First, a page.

Even while taking up a project, NGOs are often found to study the area they want to operate upon in order to submit details to the funding agency. The details include impact of what the state considers “development” on the local population. It can be displacement because of the construction of an industrial project, setting up a special economic zone, or building a dam. It can also be impact on environment because of this. The data collected often remains dormant, as those running NGOs have little idea as to what use the information.
One can easily use lots of research works being done on issues related with poorer sections of society. This can include NSS reports, which give data based on primary survey, suggesting how things are in different states. One latest example is the NSS survey on slum-dwellers, which suggests how Gujarat's slums are worse compared to most other states. One can indeed prepare not one but several articles on it, which can be of use to NGOs, professional journalists and even researchers, who would like to pick threads.
Even if the scope in TOI is limited, I have used NSS data suggesting expenditure pattern, literacy rate, earnings, health condition, employment opportunities, education, etc. Stories clicked quite well, though from the civil society viewpoint it can give a totally different perspective. Generally, few go deep into NSS data, or even analyse them, which is quite unfortunate. This despite the fact that the data are available on the web on NSS website. Contents of what should be there can be decided, though focus should be trigger as much discussion as possible, with different views interacting -- I'm always reminded of what Antonio Grasmci said, that every major change precedes discussions and more discussions.

Identifiable options

Options on how to go ahead are easily identifiable. While it does require some interaction with NGOs who are ready to fund the project, information can be easily disseminated by coming up with a News Portal. First of all, establishing the News Portal would not cost much. It will require a few tech-savvy English knowing researchers (two or three, depending on requirement) who have the ability to analyse issues and put them in a perspective. Once established, anyone -- NGOs, journalists or researchers -- can use the material available on the portal by just clicking the mouse. Even those abroad can use it for research purpose and interact with those who know things here, as the information can be of great help to them.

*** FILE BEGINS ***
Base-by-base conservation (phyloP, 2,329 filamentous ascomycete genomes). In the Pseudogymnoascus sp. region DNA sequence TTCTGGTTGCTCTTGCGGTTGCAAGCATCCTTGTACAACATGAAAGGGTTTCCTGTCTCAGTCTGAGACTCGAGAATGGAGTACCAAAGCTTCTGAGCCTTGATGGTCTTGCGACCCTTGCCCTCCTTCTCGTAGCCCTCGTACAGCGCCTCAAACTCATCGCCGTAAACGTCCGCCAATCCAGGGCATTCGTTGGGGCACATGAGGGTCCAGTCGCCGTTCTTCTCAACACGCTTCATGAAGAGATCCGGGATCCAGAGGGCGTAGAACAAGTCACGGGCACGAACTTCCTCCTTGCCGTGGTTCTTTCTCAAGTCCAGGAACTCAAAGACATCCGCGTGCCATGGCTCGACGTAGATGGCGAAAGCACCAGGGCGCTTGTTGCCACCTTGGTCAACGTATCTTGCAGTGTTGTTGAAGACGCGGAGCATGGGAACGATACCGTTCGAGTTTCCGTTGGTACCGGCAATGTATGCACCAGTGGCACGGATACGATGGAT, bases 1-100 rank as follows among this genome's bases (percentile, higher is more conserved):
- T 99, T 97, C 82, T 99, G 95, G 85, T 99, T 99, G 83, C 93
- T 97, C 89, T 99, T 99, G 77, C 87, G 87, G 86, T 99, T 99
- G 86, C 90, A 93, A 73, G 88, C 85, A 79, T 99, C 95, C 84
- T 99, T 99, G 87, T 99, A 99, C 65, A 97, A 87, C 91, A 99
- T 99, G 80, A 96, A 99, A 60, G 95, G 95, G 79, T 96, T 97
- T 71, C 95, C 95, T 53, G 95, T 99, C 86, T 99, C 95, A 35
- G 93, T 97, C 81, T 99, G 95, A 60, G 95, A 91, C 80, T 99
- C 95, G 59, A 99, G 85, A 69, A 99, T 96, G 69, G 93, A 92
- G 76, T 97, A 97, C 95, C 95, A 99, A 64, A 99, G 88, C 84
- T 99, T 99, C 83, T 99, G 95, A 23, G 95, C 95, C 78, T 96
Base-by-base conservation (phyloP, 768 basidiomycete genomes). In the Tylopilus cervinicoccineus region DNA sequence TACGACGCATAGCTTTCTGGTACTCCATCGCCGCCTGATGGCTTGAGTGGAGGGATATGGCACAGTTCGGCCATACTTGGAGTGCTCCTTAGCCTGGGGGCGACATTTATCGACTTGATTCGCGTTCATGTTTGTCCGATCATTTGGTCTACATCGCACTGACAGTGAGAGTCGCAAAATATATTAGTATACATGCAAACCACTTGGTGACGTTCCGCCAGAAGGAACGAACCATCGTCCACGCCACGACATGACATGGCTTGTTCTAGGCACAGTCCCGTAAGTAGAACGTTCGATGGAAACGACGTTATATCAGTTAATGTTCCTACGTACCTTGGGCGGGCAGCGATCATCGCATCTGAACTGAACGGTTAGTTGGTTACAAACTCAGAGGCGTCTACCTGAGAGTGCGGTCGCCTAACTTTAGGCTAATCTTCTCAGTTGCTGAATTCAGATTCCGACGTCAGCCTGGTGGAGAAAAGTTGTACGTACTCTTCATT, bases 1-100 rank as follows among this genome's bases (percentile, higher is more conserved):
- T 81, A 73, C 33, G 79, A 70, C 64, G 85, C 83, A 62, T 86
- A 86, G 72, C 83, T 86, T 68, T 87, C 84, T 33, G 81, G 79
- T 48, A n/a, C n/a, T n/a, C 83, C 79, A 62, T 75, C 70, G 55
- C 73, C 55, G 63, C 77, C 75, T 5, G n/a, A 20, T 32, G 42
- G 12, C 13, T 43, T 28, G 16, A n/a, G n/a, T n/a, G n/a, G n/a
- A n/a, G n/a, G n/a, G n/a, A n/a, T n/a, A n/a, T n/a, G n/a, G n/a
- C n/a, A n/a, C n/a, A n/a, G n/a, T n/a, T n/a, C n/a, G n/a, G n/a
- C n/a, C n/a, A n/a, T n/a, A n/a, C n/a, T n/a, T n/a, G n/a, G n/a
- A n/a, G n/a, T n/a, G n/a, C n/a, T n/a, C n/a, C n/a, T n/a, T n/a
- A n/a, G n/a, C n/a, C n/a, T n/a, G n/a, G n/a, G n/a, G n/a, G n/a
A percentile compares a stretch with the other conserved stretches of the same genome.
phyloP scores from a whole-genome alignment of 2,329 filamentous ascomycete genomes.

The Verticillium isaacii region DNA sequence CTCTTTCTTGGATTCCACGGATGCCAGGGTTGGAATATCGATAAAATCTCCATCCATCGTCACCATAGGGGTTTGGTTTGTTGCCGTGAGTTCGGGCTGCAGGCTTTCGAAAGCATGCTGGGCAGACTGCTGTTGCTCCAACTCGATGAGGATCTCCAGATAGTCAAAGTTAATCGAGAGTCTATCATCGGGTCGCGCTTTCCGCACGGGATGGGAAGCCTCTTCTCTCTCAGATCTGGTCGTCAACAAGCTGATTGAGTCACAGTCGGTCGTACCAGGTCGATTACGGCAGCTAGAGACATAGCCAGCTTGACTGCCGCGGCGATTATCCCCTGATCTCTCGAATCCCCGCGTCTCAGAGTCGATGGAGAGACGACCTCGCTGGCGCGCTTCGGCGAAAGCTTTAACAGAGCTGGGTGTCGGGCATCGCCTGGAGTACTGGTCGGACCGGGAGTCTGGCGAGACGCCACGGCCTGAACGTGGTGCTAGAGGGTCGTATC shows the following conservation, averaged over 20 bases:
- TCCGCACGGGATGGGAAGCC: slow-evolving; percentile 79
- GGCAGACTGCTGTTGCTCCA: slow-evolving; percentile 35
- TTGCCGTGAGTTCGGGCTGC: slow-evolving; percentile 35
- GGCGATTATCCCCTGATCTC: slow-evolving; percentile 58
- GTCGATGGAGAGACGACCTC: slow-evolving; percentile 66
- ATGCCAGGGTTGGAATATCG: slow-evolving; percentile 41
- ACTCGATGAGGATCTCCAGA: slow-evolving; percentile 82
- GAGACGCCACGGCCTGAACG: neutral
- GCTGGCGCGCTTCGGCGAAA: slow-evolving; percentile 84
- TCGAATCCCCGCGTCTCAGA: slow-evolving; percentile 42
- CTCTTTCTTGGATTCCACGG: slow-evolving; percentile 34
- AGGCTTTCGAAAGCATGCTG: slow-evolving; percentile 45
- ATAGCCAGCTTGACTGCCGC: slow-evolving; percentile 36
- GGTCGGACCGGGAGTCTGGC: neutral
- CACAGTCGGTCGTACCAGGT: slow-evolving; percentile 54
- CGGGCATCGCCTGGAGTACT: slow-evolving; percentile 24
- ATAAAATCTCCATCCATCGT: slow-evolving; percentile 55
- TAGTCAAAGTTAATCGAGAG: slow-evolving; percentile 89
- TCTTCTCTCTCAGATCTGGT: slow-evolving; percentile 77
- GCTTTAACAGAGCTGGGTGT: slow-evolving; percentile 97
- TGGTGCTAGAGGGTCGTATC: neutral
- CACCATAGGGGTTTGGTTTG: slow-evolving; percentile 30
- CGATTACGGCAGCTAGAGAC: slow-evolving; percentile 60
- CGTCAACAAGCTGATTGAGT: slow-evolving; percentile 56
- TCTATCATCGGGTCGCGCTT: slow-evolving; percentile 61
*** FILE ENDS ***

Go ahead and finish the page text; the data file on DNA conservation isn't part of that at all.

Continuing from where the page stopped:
Once things take shape, it would be possible to train activists in how to interact with media persons, how to write simple press notes, and provide training to a selected activists on how to dot down and what to dot down selected facts on ground-level realities. These facts, put on the news portal, could be used by professional journalists for developing news stories. Of course, it is possible to start a periodical, but that would require considerable activity other than working on newspaper on the web, including making pages, printing, proof reading, and so on. It would considerably increase the cost. "Global Gujarat" is one news portal already being brought out in Gujarat, but it clearly lacks content and vision.
The news portal at a later stage can have a parallel Gujarati click, with persons who can type out things in Unicode controlling it. One can see Urvish Kothari’s blog to see that it can be done. Of course, Urvish’s are generally well-written comments, which a news portal should not pursue. No doubt, there can be a separate column on the type of comments he makes. The column can attract experts to write on different subjects, even as triggering a debate on contentious issues. There can be separate columns on environment, Dalits, tribals, Muslims, slums, forests, and so on, where these experts can be asked to comment.
However, the most important thing to remember is to ensure that the News Portal is updated almost daily. Apart from providing ground reality data, it can simultaneously jot down different types of programmes involving civil society coming up in the next few days, so that people can see the portal and participate in them. There can be a column on political controversies, but it is advisable to remain away from politicians of all hues, except of course while using them as sources of information for jotting down news items.
The researchers with the portal will have to cull out the inputs which we can receive from different voluntary agencies. These researchers can also collect research papers, scan web for studies done by Planning Commission, Human Resources Ministry, NSS, other sources, to prepare small, say 400 to 500 word articles. We can also have articles by those who have been writing on different issues, but would like their views to be known widely, even as triggering discussion on them. It can be by Martin, Achyut, Ghanshyam Shah, Sudarshan, others who understand issues well and communicate views strongly.